14,000 housing units planned for Jerusalem, 6,000 of them over Green line
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14,000 housing units planned for Jerusalem, 6,000 of them over Green line

Projects at Atarot, Pisgat Ze'ev, Katamon and Rehes Lavan linked to Trump's recognition of capital

The Atarot industrial zone, with the Ramallah suburb Kafr Aqab seen in the background. (Miriam Alster/Flash90)
The Atarot industrial zone, with the Ramallah suburb Kafr Aqab seen in the background. (Miriam Alster/Flash90)

Bolstered by US President Donald Trump’s declaration recognizing Jerusalem as the capital of Israel, the government is reportedly planning to build around 14,000 units in the city, some 6,000 of them in East Jerusalem.

As part of the plan, being advanced by Housing and Construction Minister Yoav Galant (Kulanu), 5,000 units are planned for Atarot, north of Jerusalem and just outside Ramallah, and a further 1,000 units for the East Jerusalem Jewish neighborhood of Pisgat Zeev, Hadashot news reported Thursday.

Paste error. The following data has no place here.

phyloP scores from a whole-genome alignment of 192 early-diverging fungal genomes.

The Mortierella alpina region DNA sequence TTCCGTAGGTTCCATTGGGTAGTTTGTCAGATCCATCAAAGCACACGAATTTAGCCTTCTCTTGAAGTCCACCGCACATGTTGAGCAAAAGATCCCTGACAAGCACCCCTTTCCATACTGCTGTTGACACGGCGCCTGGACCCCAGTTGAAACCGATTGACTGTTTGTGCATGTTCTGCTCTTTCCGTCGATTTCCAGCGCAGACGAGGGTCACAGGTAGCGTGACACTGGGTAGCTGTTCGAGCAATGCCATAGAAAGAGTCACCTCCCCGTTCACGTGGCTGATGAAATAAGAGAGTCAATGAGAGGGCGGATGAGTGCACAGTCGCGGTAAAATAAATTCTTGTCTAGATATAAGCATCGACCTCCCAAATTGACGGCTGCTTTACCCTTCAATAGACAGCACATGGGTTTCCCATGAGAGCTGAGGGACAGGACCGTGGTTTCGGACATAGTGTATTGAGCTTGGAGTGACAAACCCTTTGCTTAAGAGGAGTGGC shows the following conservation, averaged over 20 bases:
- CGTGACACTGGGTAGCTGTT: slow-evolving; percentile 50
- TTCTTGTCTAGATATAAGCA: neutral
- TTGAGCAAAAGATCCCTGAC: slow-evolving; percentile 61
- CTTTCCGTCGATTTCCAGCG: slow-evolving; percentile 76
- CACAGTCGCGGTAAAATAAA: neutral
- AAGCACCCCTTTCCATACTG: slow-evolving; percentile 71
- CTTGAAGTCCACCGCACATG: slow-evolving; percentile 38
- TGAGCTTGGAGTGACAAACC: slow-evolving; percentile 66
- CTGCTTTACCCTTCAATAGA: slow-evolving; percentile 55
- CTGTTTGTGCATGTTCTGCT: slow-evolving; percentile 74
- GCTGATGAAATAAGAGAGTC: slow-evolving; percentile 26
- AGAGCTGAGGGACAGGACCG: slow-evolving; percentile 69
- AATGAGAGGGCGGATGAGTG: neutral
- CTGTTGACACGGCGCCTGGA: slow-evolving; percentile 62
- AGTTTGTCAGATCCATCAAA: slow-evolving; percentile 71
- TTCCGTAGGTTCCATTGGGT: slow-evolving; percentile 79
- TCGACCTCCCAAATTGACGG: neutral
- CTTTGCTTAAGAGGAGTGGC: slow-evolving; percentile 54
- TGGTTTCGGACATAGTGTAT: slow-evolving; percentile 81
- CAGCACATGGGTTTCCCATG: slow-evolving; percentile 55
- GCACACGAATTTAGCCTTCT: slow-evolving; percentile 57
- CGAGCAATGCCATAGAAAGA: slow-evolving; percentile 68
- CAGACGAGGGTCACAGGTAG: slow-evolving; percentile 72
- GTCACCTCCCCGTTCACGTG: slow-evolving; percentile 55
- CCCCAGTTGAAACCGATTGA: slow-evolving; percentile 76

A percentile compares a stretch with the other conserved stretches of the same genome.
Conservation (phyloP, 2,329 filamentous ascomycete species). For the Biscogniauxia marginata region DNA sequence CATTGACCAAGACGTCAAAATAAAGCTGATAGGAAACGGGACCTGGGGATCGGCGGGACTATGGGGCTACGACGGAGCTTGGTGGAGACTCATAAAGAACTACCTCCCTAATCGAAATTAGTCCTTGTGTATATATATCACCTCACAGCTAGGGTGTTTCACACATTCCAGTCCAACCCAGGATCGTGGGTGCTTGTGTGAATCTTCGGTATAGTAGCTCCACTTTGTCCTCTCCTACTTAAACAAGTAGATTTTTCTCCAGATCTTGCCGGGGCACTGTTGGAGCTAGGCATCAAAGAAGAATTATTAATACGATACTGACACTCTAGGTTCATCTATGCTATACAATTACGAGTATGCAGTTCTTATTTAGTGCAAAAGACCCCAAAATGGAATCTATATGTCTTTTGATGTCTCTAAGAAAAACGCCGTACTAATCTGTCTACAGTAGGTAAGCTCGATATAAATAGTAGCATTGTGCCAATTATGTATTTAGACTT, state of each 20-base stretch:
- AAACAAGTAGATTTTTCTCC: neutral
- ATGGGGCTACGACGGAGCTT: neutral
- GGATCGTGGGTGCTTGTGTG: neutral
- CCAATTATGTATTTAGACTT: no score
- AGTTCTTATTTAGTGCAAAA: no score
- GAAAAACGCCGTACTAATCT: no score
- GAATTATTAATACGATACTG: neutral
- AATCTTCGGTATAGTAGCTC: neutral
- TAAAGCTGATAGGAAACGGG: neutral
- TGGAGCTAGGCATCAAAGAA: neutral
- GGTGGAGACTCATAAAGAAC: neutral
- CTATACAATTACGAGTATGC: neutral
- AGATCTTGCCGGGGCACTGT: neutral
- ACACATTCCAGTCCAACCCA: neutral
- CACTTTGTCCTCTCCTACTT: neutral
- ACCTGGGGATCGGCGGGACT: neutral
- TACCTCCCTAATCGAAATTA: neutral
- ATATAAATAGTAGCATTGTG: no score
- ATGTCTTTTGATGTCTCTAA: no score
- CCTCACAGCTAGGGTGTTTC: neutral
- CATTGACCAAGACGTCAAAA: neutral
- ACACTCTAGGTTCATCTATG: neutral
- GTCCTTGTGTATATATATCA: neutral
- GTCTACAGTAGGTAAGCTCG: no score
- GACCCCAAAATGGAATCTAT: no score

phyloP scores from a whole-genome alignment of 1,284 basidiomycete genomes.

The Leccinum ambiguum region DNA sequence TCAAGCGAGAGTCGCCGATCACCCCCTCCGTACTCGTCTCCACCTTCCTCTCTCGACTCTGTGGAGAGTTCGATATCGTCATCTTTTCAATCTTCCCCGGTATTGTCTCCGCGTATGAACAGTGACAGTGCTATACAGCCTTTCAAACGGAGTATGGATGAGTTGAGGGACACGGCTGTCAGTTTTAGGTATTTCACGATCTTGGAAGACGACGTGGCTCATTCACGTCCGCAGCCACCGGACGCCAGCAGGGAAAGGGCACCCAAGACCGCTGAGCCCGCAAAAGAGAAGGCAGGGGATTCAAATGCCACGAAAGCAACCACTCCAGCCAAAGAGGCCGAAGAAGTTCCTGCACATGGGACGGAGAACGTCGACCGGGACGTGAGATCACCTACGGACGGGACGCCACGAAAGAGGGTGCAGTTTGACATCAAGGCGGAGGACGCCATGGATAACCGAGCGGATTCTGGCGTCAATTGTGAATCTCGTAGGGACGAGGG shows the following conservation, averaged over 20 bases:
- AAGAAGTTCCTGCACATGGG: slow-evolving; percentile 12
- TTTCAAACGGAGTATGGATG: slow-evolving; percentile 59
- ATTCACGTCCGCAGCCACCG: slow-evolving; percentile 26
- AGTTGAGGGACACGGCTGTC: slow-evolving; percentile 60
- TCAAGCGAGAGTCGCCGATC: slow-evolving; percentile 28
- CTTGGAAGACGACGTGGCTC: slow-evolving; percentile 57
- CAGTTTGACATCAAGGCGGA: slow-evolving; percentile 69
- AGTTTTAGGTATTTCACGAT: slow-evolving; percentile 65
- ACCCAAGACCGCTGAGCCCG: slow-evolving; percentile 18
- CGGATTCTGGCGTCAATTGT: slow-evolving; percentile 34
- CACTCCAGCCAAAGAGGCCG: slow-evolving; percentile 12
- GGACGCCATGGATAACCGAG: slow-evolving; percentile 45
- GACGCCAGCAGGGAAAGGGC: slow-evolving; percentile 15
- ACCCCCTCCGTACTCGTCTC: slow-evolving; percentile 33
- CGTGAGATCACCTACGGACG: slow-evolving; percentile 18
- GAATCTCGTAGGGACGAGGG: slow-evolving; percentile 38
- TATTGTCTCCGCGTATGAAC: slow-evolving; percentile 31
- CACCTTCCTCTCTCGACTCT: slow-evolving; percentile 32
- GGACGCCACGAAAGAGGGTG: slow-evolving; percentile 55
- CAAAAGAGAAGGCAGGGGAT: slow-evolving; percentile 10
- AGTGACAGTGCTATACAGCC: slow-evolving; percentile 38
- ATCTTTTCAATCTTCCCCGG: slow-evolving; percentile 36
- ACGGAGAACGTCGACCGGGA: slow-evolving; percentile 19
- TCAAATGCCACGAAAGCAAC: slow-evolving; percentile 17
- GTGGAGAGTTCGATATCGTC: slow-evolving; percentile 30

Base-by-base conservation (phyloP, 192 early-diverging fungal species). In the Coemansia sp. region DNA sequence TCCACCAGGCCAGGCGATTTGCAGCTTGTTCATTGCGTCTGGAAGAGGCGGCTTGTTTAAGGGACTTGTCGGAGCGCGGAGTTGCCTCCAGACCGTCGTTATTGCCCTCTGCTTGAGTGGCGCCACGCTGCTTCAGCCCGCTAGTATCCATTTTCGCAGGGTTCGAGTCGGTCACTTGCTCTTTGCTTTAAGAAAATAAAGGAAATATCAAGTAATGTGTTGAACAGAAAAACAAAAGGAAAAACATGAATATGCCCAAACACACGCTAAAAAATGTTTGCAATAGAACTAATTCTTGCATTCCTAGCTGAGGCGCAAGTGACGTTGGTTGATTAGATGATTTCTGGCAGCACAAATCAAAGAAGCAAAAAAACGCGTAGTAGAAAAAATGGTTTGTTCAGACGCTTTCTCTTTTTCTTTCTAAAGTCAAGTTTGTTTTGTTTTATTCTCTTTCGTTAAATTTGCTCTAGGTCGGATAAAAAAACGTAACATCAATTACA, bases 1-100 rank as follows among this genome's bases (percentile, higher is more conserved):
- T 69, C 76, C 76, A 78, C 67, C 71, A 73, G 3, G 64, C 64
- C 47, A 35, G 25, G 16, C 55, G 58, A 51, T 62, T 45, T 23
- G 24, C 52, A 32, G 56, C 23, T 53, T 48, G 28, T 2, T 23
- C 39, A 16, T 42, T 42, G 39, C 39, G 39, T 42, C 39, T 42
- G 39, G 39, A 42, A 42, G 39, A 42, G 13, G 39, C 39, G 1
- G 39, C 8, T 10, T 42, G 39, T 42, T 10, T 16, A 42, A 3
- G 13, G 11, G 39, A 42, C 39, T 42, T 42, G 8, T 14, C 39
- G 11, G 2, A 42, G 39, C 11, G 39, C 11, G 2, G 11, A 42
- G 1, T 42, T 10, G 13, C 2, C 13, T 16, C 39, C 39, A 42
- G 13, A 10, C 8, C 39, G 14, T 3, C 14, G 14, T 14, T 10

These would be the first major development plans proposed over the Green Line in two decades.

In West Jerusalem, 3,000 apartments are to be built in the neighborhood of Katamon and 5,000 on Rehes Lavan, a slope bordering on the Green Line to the south of the city, between Moshav Ora and the Givat Masuah neighborhood, close to the Biblical Zoo. Rehes Lavan will be an entirely new neighborhood.

“Following President Trump’s historic declaration, I intend to advance and strengthen building in Jerusalem,” Galant was quoted as saying.

Housing Minister Yoav Galant speaks at a signing ceremony for an agreement to build thousands of new apartments in the ultra-Orthodox neighborhood of Ramat Beit Shemesh, outside Jerusalem, April 3, 2017. (Hadas Parush/FLASH90)

In June last year, the Jerusalem municipality denied it was planning to build a new neighborhood in Atarot.

Atarot is the site of a large industrial zone, where the city opened a recycling plant in 2015.

It also had an airport that stopped operating in 2001, after the outbreak of the Second Intifada. The airport was built by the British on land expropriated by a Jewish village and was completed in 1936. The Jewish village of Atarot was destroyed in the 1948 War of Independence.

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